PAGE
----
I'm reading through Coders at Work, which is basically a bunch of interviews with famous programmers. I just read the first chapter, which is an interview with Jamie Zawinski, who was part of the first team of developers at Netscape (he worked on the Unix part) and also is/was a developer/evangelist of the chlamydia of editors known as Emacs.
It was an interesting interview. Joel Spolsky referred to him as the penultimate Duct Tape Programmer, whatever that means. I assume he meant to type "hacker" but misspelled it. It's a common typo; the keys are like right next to each other.
Anyway, it's clear from the beginning that jwz (as all of his friends call him) is a Lisp geek. So I pretty much hated him right away. Nothing annoys me more than people who think every language except the one they know really well is total crap. ALL languages suck. Except C#, which is God's gift to man. But that doesn't count because everybody already knows that.
The first couple pages are dedicated to the glorification of Lisp, and Lucid Lisp, and Common Lisp, and other things that only people over 50 know about, and the damnation to eternal Hell of Perl and C++ templates. I took a Common Lisp class in college and I came away with two things:
- Recursion is awesome
- I never want to touch Lisp again
There were other corollary (koar-uh-larry, dammit; I was a math major) things I learned, such as "Lisp sucks" and "Why are there so many parentheses" and "Why can't any Lisp programmer format their code in a readable fashion." All in all, it was a decidedly academic experience, which is where Lisp should have stayed: in academia. But I digress.
j-dub talked about his early days of hacking telephones, hating school, and generally being an all around Lisp pimp (Pisp?) by the time he was 15. His monologue on his days at Netscape were more interesting (unless you're that other guy who knows Lisp) than his descriptions of his oddly creepy love affair with Emacs, or his equally creepy hatred of GDB. If I knew how to debug C code by looking at opcodes, memory addresses and registers, then that would have been a good read, but since I was born after the death of Hitler (Godwin's law) I didn't really understand any of it.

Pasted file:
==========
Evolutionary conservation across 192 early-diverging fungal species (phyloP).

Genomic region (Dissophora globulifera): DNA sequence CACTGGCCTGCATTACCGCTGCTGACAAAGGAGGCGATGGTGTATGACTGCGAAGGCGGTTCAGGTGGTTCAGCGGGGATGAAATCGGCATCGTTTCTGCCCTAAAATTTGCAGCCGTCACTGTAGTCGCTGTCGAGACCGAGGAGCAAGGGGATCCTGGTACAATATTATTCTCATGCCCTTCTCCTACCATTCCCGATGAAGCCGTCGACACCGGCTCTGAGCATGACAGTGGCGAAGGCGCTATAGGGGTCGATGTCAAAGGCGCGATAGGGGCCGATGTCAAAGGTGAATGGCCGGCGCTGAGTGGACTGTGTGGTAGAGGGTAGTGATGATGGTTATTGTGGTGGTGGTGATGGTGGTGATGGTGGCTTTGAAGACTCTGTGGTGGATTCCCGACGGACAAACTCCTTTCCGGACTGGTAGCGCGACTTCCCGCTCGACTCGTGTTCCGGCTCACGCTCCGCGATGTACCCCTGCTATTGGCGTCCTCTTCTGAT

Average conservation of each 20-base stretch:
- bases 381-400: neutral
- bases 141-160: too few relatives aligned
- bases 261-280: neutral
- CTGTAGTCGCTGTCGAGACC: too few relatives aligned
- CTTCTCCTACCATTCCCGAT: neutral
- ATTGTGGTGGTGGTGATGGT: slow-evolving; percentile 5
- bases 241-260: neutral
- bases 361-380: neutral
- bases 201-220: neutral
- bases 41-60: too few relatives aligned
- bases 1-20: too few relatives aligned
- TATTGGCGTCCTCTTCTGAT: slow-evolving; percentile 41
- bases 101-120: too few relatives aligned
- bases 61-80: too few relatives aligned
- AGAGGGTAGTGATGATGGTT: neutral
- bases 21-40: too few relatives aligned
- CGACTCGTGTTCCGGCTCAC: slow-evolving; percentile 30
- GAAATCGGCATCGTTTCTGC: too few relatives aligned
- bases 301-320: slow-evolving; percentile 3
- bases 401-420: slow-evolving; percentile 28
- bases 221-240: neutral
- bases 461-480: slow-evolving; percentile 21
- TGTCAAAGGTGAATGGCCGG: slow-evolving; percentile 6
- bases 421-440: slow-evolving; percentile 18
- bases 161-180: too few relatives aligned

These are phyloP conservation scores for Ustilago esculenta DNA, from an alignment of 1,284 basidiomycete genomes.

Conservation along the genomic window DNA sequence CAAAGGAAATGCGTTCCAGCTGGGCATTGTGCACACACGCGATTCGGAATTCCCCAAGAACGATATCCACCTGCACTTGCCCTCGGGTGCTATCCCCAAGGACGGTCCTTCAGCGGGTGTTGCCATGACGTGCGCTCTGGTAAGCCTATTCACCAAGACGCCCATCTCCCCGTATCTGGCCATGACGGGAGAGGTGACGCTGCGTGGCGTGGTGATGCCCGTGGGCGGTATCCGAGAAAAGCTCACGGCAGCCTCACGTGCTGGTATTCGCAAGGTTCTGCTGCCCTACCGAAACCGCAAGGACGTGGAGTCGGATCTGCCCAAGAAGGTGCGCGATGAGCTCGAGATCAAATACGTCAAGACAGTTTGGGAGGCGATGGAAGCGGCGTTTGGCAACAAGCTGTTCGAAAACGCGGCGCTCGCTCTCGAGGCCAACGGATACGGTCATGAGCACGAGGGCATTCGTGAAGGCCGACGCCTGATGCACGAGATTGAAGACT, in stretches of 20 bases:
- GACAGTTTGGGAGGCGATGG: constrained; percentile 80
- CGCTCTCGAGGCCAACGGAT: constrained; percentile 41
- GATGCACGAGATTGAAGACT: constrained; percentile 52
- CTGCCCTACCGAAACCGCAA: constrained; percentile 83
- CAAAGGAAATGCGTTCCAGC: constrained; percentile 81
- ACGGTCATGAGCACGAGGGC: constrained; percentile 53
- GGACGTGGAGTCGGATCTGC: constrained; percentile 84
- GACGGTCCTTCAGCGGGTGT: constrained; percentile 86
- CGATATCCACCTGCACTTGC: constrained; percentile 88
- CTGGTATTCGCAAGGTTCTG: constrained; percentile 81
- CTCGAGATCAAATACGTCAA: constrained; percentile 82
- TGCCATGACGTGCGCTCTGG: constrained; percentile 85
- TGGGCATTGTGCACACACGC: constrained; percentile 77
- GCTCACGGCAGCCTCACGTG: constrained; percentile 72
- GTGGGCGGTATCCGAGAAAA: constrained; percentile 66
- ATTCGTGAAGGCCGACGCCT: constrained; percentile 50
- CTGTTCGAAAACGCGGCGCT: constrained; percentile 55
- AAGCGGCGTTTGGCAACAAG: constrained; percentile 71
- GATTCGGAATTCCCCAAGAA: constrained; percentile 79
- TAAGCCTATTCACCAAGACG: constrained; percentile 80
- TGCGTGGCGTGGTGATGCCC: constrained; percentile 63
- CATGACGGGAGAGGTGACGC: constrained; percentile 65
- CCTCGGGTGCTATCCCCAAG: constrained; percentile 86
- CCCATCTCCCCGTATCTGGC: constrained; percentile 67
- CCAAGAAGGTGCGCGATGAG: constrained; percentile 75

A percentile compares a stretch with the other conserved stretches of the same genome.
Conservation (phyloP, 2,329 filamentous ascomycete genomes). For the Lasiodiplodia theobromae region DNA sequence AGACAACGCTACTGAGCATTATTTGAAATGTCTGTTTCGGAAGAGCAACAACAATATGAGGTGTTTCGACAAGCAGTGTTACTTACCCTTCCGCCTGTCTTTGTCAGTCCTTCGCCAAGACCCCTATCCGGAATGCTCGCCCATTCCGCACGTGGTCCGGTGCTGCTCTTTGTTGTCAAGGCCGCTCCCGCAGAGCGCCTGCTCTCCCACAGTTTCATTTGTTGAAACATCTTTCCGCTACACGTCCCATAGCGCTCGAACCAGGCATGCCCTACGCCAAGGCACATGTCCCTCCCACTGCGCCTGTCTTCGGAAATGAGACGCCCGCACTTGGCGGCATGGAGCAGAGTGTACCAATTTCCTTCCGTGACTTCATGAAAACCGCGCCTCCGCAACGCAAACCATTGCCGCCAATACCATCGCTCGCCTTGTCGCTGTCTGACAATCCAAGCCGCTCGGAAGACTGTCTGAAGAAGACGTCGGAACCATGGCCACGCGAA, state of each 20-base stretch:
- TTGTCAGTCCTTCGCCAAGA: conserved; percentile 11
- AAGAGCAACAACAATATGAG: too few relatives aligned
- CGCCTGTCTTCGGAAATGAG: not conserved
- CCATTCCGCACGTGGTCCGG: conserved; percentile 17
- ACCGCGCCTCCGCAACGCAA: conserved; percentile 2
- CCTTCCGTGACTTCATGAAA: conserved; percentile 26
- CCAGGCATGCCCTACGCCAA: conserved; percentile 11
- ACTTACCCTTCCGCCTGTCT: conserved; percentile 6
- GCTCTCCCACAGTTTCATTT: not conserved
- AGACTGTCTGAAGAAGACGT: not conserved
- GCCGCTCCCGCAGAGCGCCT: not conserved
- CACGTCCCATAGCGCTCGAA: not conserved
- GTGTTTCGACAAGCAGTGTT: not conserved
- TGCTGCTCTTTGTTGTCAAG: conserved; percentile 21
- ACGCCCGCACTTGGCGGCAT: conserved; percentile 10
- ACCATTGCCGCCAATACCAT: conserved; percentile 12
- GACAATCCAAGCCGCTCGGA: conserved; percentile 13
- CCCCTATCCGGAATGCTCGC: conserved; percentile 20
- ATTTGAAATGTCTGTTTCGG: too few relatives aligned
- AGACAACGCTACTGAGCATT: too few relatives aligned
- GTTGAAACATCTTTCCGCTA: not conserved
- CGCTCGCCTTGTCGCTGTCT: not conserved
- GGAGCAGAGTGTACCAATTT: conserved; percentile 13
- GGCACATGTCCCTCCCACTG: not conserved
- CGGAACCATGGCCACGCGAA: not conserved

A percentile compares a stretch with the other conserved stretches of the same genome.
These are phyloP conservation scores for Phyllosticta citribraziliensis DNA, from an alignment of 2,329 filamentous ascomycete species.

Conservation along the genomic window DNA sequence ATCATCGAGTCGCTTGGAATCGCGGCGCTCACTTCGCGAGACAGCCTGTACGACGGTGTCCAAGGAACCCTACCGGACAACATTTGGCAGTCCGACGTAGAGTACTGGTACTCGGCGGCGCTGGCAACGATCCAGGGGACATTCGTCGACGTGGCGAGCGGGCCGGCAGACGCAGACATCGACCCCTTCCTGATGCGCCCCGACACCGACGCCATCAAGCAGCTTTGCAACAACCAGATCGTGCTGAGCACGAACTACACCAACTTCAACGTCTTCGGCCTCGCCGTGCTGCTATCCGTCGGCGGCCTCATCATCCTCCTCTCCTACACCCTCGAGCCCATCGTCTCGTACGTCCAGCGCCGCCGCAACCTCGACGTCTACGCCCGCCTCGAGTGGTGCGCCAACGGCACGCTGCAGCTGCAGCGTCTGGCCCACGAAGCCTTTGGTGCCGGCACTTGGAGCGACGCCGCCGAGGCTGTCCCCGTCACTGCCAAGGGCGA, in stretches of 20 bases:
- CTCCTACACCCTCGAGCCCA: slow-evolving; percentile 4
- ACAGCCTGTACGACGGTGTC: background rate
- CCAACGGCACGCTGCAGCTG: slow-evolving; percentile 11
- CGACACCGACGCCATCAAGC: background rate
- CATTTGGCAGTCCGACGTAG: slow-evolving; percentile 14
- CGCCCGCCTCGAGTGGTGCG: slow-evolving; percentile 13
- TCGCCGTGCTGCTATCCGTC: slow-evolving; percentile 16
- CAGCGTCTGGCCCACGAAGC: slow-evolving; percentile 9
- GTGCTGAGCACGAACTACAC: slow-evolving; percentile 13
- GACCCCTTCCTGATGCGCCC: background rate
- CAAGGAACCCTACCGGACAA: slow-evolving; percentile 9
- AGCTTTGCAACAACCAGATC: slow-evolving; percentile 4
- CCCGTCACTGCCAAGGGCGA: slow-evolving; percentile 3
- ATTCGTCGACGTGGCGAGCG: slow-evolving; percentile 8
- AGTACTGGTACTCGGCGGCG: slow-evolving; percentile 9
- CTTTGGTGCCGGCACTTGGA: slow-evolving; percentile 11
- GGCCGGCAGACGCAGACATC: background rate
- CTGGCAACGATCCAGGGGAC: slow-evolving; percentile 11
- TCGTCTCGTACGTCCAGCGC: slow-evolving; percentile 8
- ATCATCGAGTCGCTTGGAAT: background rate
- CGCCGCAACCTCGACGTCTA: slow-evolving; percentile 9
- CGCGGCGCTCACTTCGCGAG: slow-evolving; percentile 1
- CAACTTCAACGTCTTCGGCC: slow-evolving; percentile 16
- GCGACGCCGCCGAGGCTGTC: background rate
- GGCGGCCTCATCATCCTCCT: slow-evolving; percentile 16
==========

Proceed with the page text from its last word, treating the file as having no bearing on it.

The more interesting parts were how he rewrote Richard Stallman's C compiler, and him making fun of how everybody else's code sucks. Because nothing is as much fun to a programmer as mocking and degrading the hard work of another programmer. That's not a joke. I currently pay my rent by doing that.
The one thing which I truly enjoyed from the chapter was his description of the Gang of Four's Design Patterns. And I quote:
Then there was another book that everybody thought was the greatest thing ever in that same period - Design Patterns - which I just thought was crap. It was just like, programming via cut and paste. Rather than thinking through your task you looked through the recipe book and found something that maybe, kind, sorta felt like it, and then just aped it.
Then in meetings they'd be tossing around all this terminology they got out of that book. Like, the inverse, reverse, double-back-flip pattern - whatever. Oh, you mean a loop? OK.
That reminds of a story of how one of my coworkers was showing me a .NET IoC container called Unity. It's nice, and gives you exactly what you'd want out of an IoC container for the most part. Like every other framework ever, it's inherently confusing with plenty of misleading indirection. But it's another thing to put on your resume.
Anyway, he was explaining how he was using the Unit of Work principle here, and... "Wait, what's unit of work?" I asked. He replied, "Well, it's basically a transaction, that, uh... enables you to safely... execute... some piece of code... and... uh..." I cut him off after 10 seconds of niners and said, "You had me at 'transaction'".